The first time you see or hear a cat cough can be quite disturbing. They can make the most awful sound and you may be puzzled as to what exactly is going on with your pal. There are many things that can cause a cat to cough and it’s important to realize that coughing in cats is never a normal thing.
What is also important to know, though, is the difference between coughing and vomiting up a hairball. In this article, we will discuss how to tell the difference between coughing and spitting up a hairball, causes of coughing, and what you can do about it.
Is it a Cough or a Hairball?
It is so common for cats to have hairballs that pet parents may just assume their cat is trying to “cough up a hairball” if they see them coughing. However, coughing and “coughing up a hairball” are two very different processes. In fact, cats do not cough up hairballs. They vomit up hairballs.
Coughing vs. Vomiting
When a cat coughs, they are coughing because of something affecting their airways, or respiratory system- their throat, trachea, lungs, or bronchi. But hairballs do not accumulate within their airways.
Hairballs sit in their stomachs. When you see a hairball lying on the floor, it is because your cat’s stomach became irritated by it, which stimulated your cat to vomit the hairball out of their stomach, through their esophagus, and onto your floor.
Vomiting involves active abdominal contractions. So, when your cat is vomiting, you will see their entire body almost convulse in a repetitive pattern, their throat pulse in and out, and then they will lift up their head, open their mouth, and expel the contents of their stomach, whether that is food, liquid, or fur.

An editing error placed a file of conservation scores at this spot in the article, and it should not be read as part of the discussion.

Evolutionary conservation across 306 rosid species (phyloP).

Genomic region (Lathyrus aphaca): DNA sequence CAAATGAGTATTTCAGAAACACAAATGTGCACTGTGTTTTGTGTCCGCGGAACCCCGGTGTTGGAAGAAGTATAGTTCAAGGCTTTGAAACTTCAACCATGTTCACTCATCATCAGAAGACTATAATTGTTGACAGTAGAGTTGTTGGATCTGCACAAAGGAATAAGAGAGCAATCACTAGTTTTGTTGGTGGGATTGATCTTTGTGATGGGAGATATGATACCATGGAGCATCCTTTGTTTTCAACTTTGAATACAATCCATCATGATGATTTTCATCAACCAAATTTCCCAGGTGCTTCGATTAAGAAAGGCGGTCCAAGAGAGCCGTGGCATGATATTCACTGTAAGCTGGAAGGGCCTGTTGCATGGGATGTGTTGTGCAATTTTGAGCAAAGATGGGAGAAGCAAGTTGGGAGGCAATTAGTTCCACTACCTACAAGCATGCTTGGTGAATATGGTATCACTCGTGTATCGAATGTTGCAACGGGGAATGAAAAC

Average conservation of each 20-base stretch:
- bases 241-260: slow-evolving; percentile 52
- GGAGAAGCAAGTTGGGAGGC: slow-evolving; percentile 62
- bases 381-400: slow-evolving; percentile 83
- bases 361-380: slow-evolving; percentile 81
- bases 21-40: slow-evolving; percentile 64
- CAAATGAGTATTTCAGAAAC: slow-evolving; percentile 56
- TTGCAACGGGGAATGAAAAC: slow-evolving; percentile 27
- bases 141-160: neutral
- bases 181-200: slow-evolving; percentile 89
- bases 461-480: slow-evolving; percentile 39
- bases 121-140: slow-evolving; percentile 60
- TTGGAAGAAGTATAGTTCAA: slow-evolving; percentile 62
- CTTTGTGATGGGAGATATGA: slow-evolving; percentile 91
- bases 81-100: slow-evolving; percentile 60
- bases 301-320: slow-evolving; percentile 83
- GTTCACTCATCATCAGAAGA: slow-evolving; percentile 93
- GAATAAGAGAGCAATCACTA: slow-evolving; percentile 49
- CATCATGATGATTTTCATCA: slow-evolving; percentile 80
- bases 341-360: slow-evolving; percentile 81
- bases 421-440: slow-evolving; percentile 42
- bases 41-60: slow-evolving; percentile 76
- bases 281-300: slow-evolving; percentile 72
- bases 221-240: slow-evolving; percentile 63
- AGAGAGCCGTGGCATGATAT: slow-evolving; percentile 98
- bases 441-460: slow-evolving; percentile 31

On the other hand, when a cat is coughing, they usually sit or lie down, extend their head and neck out horizontally in front of them, and make a dry, harsh, throaty sound. Nothing will be produced and they will not leave any stomach contents or any hairballs behind.
For further clarification, here are two videos that show the difference between a cat vomiting up a hairball and a cat coughing:
Causes of Coughing in Cats
As mentioned earlier, coughs are caused by anything that is negatively affecting the airways. In cats, this can be anything from an infection or asthma to cancer. We will briefly discuss some of the most common causes of coughing in cats here.
Feline Asthma (allergies)
By far, the most common cause of coughing in cats is asthma. It is so common that we specifically refer to it as feline asthma. Asthma in cats can be triggered by a number of things- allergies, smoke, scented candles, really any sort of irritant that is floating around in the air.
Even if a cat lives indoor only, pollen from the outside can come into the home with the opening of a door or window, as well as be brought inside on our bodies and clothes. While overweight and obese cats tend to be more commonly affected by asthma, asthma can affect cats of any weight and even any age.
Various infections can cause coughing in cats as well. Viral, bacterial, fungal, and even parasitic infections can cause inflammation in cats’ airways that leads to coughing.